Bloods, Crips, Latin Kings, Skin heads and other gangs in the military
I was astounded by this story until I stopped to consider the social strata where the military draws most of its recruits. Although it goes to great lengths to depict it otherwise, the military often draws recruits from pools of young men with few other options in the economy. Although jail is a place where one can get three squares and lodging, the military provides that and more; one can get paid, have the opportunity to travel and, if you’re a gang member, you also get to hang with your homies in Iraq and Afghanistan while working off some of that aggressiveness. The regimentation, camaraderie and discipline of the military is quite similar to the gang environment, and as I think about it, it’s easy to see how this could be very attractive to gang members. Besides, there’s the benefit of getting trained in military tactics that might prove very helpful back on the streets while protecting drug turf.
I once read a book entitled Bloods about the experience of many African-Americans in Vietnam. One of the things that was very common for young black men who were caught in the criminal justice system was the choice given them by many judges back then; either go to jail or go to Vietnam. One has to wonder whether that same choice is being presented today and even if it’s not explicit, it’s certainly made implicit by economic and social circumstances.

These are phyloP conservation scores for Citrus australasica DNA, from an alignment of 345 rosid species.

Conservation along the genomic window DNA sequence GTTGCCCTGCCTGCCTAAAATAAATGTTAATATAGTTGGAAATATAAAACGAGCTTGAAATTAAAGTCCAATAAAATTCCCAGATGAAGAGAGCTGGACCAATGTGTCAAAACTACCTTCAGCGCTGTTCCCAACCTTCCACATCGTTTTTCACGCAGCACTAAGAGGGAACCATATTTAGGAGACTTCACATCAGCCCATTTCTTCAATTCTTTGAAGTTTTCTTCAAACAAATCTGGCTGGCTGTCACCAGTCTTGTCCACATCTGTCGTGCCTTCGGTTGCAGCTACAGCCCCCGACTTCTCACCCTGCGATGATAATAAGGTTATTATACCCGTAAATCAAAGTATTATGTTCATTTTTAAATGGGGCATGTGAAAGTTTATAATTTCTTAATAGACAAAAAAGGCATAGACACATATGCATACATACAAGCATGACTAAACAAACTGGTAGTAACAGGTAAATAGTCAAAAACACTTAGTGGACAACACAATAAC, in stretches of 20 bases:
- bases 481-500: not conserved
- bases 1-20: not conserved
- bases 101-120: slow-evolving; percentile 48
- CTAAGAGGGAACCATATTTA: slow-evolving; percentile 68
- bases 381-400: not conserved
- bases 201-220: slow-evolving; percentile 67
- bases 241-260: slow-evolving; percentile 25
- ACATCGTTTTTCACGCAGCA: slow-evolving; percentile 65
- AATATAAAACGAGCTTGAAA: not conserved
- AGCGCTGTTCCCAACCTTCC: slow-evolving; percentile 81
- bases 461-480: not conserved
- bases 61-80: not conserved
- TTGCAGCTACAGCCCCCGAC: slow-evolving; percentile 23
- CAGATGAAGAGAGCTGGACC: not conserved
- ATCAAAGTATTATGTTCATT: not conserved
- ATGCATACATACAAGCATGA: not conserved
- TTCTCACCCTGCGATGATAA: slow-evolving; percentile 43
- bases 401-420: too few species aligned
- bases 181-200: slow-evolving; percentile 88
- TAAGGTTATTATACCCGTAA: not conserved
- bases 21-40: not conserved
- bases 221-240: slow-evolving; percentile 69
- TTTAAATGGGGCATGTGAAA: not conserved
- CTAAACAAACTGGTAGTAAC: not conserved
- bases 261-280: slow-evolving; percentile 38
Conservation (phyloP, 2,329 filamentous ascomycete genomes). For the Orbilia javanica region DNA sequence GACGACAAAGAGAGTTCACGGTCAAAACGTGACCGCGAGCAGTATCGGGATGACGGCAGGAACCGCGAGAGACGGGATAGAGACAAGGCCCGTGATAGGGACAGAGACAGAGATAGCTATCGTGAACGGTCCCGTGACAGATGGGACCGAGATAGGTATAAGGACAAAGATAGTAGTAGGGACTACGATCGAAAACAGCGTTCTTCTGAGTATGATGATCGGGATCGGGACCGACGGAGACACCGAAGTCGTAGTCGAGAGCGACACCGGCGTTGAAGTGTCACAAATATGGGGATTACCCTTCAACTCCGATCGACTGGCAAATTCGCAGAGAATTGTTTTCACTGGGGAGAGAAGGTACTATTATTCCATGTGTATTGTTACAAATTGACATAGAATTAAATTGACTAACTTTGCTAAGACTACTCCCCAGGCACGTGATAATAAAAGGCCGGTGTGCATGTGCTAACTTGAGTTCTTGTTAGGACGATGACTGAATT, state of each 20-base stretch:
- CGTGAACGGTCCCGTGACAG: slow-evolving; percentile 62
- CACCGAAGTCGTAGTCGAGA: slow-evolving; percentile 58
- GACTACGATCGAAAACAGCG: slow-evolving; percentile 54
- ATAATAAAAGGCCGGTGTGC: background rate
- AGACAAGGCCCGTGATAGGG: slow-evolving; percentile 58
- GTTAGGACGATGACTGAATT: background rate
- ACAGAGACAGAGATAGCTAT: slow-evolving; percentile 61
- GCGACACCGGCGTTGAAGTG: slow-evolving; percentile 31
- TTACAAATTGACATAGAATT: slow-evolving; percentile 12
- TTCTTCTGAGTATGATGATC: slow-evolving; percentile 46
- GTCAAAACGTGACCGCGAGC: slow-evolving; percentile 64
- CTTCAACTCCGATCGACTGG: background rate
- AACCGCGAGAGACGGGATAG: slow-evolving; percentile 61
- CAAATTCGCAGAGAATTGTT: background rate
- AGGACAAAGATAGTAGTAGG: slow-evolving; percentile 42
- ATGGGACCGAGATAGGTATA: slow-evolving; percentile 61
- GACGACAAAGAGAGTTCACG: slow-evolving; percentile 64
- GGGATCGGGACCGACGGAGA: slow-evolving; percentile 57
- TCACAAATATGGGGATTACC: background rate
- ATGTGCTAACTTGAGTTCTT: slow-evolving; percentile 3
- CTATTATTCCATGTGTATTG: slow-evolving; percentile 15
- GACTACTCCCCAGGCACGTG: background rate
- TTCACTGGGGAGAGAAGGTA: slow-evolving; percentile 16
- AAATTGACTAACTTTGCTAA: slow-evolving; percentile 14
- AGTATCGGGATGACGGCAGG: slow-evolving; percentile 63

You’ll need about a half hour to view the two videos below. For me, there are a jumble of thoughts that I have after having watched these:
- The wars are definitely not as depicted by the government.
- Wars eliminate “undesirables” on both sides while furthering economic interests.
- Although the percentage of recruits who are gang members is not clear, there’s apparently enough of them such that the popular image of who our soldiers are is much different than the reality.
- Afghan poppy production is up dramatically, even though we’ve surged troop strength. Are any gang members involved in a manner similar to Harlem gangster Frank Lucas’ involvement in bringing back heroin from Vietnam concealed in caskets?
- The military has to know its bringing in gang members. It may be that it’s feels forced to do this to meet recruiting goals.
- Many of the areas gang members reside in are already violent. What does having trained former soldiers who are gang members portend for these areas and the nation?